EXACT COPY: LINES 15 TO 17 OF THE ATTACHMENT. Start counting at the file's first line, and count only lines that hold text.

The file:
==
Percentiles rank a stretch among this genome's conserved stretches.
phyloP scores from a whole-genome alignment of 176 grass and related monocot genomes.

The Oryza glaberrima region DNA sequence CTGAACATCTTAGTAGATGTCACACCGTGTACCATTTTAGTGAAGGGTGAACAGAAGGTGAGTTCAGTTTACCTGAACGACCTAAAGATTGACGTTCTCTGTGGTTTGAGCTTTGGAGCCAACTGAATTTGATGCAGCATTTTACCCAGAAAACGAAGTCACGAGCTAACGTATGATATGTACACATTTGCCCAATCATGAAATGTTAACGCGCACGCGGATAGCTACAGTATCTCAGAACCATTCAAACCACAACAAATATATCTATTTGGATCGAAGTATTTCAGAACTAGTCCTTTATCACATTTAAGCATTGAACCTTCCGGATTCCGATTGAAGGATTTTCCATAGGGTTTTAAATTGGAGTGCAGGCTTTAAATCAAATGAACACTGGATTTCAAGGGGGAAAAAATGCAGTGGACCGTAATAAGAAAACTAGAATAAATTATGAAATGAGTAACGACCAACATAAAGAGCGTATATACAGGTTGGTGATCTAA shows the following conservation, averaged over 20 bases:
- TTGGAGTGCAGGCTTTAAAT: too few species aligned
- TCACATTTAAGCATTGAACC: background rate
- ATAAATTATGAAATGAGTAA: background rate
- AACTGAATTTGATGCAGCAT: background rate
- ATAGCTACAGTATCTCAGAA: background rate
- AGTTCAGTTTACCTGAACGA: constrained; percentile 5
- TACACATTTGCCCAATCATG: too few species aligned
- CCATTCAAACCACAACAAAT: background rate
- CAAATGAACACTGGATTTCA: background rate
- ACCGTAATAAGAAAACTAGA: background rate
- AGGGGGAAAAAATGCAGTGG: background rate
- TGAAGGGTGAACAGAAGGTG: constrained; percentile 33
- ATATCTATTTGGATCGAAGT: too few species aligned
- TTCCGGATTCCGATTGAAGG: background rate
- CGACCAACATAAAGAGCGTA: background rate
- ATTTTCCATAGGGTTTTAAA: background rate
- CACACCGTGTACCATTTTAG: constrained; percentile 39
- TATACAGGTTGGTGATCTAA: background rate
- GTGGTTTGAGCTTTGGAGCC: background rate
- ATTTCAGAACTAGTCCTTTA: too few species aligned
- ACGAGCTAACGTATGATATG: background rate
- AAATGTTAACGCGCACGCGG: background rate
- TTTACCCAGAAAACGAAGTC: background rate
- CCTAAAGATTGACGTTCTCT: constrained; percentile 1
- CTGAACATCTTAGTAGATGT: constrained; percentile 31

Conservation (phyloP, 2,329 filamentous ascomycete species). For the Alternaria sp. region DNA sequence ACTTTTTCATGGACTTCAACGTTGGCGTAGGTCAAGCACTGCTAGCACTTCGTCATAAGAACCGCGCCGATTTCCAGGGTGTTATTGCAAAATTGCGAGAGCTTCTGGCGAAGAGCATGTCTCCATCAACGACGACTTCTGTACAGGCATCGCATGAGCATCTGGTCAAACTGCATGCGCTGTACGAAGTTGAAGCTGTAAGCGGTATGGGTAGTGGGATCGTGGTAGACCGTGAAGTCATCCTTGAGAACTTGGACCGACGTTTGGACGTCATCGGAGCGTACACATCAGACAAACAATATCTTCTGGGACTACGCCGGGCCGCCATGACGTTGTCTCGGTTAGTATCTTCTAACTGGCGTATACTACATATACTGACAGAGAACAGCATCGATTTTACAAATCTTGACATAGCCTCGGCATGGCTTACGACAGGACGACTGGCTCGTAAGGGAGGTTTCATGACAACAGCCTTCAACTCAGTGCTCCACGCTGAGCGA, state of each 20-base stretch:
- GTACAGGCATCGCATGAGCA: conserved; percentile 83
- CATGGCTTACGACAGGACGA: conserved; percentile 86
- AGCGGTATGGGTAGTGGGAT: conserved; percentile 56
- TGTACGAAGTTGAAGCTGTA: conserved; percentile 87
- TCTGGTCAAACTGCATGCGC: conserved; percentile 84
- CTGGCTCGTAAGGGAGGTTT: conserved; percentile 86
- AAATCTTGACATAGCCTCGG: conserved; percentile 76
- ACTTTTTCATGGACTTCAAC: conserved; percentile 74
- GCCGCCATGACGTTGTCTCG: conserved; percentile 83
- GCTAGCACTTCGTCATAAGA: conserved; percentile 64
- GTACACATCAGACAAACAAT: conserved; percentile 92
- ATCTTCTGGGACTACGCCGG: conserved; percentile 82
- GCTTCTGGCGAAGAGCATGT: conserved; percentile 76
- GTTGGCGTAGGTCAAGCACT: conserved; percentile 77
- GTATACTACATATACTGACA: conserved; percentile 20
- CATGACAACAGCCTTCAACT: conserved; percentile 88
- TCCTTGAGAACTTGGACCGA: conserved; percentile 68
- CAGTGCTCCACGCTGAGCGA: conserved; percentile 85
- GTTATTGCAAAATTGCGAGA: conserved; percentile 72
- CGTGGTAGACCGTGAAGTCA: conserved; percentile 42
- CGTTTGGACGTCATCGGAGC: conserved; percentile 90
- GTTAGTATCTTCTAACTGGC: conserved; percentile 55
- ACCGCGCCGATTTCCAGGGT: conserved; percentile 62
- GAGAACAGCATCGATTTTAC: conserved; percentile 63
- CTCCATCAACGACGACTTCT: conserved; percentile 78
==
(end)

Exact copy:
- TGAAGGGTGAACAGAAGGTG: constrained; percentile 33
- ATATCTATTTGGATCGAAGT: too few species aligned
- TTCCGGATTCCGATTGAAGG: background rate